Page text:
Facsimiles of Chihuahua notes
There are also at least two types of reproductions with ornamental-bordered blank reverses.
One type is the $10 Banco del Estado in brown.
Another type is a $1 dos caritas marked on the face 'Facsimile - not Money'. These were common commercial replicas, sold in quantities during the 1920s to merchants who would have their advertising messages printed on the blank backs. These were printed by the International Publicity Syndicate and have the imprint ‘Copyright 1924 by International Publicity Syndicate New York’Similar Confederate States facsimiles (front and back) were printed by the National Publicity Company, Chicago. Note that the latter have an entwined 'NPC' in the corners on the reverse whilst these have an entwined 'IPS'.
‘Rifles, Shotguns/and Clothing’, ‘We Buy, Sell and Exchange/Diamonds and Jewelry/Cameos and Antiques/at less than Wholesale/Antique Revolvers’, ‘COINS, GOLD AND SILVER, INDIAN RELICS, ELECTRIC/RAZORS, SWEEPER, RADIO, FANS, CASH REGISTER/BICYCLE SADDLES, DR. MICROSCOPE, ANTIQUE GLASS,/FURNITURE, ’36 CHEVROLET CHEAP, SPINDLE WHEEL./WE BUY, SELL AND EXCHANGE’ and ‘JOHN BENJAMIN/235 EAST BROADWAY/EXCELSIOR SPRINGS, MO.’
235 E. Broadway, Excelsior Springs, was constructed between 1909 and 1913. It is a good representative of the simpler design of small-town commercial buildings in the twentieth century and retains its original storefront configuration, and rare (for Excelsior Springs) original transom lights. The east storefront housed the pawn shop of John Benjamin in 1917 until at least 1924.
J C Cheney
H .D. Ferguson
Hot Springs, Arkansas H. D. Ferguson (Chiropractor)
R. L. (Bob) Morris & Co.
This was a men's outfitters in Houston, Texas.
'You Can’t Pay Your Bills With This Kind of Money—But if you “SEE JIM” You can get the REAL STUFF/He loans on – SALARIES/FURNITURE/AUTIMOBILES/SECOND MORTGAGES/ON REAL ESTATE/We Arrange the Payments to SUIT YOU/Credit once established with us is as good as a bank account in time of need./JIM FURLONG/1735 WELTON/Keystone 2226/Open 8.30 A. M. to 6.00 P.M.'
This was a business in Denver, Colorado.
Walter Reed Gage
'REMEMBER/WALTER REED GAGE WHEN YOU VOTE TUESDAY/Because of his Record. His proven ability. His unimpeached Character./VOTE FOR WALTER REED GAGE/ FOR COUNTY ATTORNEY/HIS PLATFORM IS LAW ENFORCEMENT'
Gage graduated from the Washburn University school of law and served three terms as county attorney of Riley County, Kansas (county seat Manhattan), from 1925 to 1931. He later worked for the National Board of Fire Underwriters for 30 years and in 1961 was appointed as Alcoholic Beverage Control director for the state of KansasThe Manhattan Mercury, 5 January 1961.
G. I. Van Dall
'LET's RE-ELECT / G. I. VAN DALL / A DEMOCRATIC BUSINESS MAN / TO THE / STATE SENATE'
G. I Van Dall represented the 34th district in the Oklahoma State Senate in the 1925-1926 and 1927-1928 sessions, so this dates from 1927.
W. M. McKeighan
'FOR SHERIFF/This is Mexican money; but it is the only kind I have left. I went broke fighting to keep conditions in Genesee county from being like they are in/MEXICO TODAY/A friend in need is a friend indeed!/I wasn’t afraid when someone was needed to destroy the Klan Kounty Kontrol/I gave my ability, time and money freely to the cause./”One good turn deserves another.”/I need your vote for SHERIFF NOW./ I believe that I have earned the right to ask for it. Tuesday is your day of Opportunity to show me an expression of/Your Personal Appreciation/”The county needs a Sheriff; I need the job.”/I have done my duty; will you do yours?'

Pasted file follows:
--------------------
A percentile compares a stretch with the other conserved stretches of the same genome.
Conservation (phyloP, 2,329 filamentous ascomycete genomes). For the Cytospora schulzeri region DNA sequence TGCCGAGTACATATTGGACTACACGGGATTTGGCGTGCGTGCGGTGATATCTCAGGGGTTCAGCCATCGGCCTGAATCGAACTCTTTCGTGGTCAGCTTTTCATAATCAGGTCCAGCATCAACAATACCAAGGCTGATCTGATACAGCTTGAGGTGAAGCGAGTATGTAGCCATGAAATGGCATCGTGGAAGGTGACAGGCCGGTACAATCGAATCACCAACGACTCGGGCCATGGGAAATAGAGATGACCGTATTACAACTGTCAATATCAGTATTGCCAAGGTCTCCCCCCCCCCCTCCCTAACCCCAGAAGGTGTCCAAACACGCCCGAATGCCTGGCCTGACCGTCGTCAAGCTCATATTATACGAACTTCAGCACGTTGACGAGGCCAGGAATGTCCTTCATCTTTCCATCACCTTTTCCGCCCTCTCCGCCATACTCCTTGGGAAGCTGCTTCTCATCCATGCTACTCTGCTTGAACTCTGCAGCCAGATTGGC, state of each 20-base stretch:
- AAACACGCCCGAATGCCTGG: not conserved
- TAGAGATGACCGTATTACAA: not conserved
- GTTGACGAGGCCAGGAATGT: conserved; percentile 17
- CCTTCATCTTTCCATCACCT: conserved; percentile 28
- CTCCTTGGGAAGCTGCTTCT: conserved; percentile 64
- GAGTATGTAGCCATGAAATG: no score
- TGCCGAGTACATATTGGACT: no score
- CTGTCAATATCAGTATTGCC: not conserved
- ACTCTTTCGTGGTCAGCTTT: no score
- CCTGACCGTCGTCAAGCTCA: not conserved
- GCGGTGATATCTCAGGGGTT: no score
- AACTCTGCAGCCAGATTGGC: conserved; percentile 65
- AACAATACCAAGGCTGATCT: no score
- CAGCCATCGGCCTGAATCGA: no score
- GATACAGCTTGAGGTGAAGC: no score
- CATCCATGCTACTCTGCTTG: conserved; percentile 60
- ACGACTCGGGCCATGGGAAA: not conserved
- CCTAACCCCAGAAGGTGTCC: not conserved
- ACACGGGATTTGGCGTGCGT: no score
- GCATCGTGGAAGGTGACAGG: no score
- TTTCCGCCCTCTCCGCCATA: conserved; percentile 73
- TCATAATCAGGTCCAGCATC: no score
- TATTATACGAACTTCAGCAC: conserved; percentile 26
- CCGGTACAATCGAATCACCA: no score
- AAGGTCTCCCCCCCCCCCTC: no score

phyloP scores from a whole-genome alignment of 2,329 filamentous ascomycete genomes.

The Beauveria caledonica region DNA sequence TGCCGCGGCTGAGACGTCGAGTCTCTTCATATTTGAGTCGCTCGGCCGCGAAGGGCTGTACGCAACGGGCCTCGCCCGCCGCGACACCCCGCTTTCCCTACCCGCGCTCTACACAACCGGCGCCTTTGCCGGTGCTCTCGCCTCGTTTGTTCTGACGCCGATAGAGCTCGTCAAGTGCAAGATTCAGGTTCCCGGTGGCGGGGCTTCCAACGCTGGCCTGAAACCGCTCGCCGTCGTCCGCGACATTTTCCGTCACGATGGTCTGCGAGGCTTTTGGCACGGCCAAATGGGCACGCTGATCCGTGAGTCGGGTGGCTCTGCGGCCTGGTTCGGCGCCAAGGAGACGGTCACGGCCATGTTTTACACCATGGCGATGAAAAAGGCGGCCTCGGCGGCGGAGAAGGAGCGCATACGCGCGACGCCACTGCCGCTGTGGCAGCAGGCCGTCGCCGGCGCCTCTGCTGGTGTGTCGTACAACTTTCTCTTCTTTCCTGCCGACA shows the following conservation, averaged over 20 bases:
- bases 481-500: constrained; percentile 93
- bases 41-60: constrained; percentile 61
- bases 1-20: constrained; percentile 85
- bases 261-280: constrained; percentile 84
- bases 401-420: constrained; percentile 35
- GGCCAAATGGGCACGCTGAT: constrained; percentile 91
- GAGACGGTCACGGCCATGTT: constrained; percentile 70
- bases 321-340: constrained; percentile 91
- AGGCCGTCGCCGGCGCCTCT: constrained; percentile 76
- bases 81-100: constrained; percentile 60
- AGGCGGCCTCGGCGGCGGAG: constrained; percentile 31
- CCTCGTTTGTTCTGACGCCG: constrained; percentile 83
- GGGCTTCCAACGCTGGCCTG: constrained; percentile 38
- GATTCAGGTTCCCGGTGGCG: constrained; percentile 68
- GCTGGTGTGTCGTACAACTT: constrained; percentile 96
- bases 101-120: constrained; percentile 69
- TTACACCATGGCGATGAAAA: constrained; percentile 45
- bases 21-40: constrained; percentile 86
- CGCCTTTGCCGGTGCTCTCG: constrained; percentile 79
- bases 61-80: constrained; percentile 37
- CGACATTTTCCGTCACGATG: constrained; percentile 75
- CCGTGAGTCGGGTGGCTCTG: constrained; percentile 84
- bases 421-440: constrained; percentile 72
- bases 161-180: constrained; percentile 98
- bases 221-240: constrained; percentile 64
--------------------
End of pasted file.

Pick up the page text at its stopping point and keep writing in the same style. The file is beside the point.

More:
William H. McKeighan had a checkered political career, marked by sleaze and remarkable comebacks. He came to Flint, Michigan, in 1908 and worked as a pharmacist in a downtown drug store before opening his own drug store. He served as a alderman for 1913-1914 and 1914-1915 and was a candidate for the Republican nomination for state senator in the 1914 primaries but lost. He was arrested in July 1914 for violating a local option law at his drug store by selling a pint of liquor to someone on bail but acquitted in January 1915. Also in 1915 he was elected mayor of Flint.
In August 1916 he stood in the Republican primaries for sheriff and demanded a recount because of errors after losing by 55 votesThe Flint Daily Journal, 6 September 1916 but failed to secure the nomination. In November 1918 he was arrested for helping to assault and rob someone who had taken part in an all-night dice game over his garage, convicted and sentence to two to fifteen yearsThe Flint Daily Journal, 6 May 1918 but was back as mayor in April 1922.
This piece of ephemera must date from some other attempt to secure the nomination for sheriff, dated after 1924.
In April 1927 McKeighan made another strong comeback to be elected mayor but then faced an unsuccessful attempt at recall for alleged mismanagement of the city’s affairs. The next year he was indicted for conspiracy to defraud after it was found that ballots in the September primary election had been stuffed, but acquitted. Seven of his eleven co-accused, all election officials, pleaded guilty and testified against him but he argued that they had framed him in an attempt to remove him from officeSan Francisco Chronicle, 24 December 1928.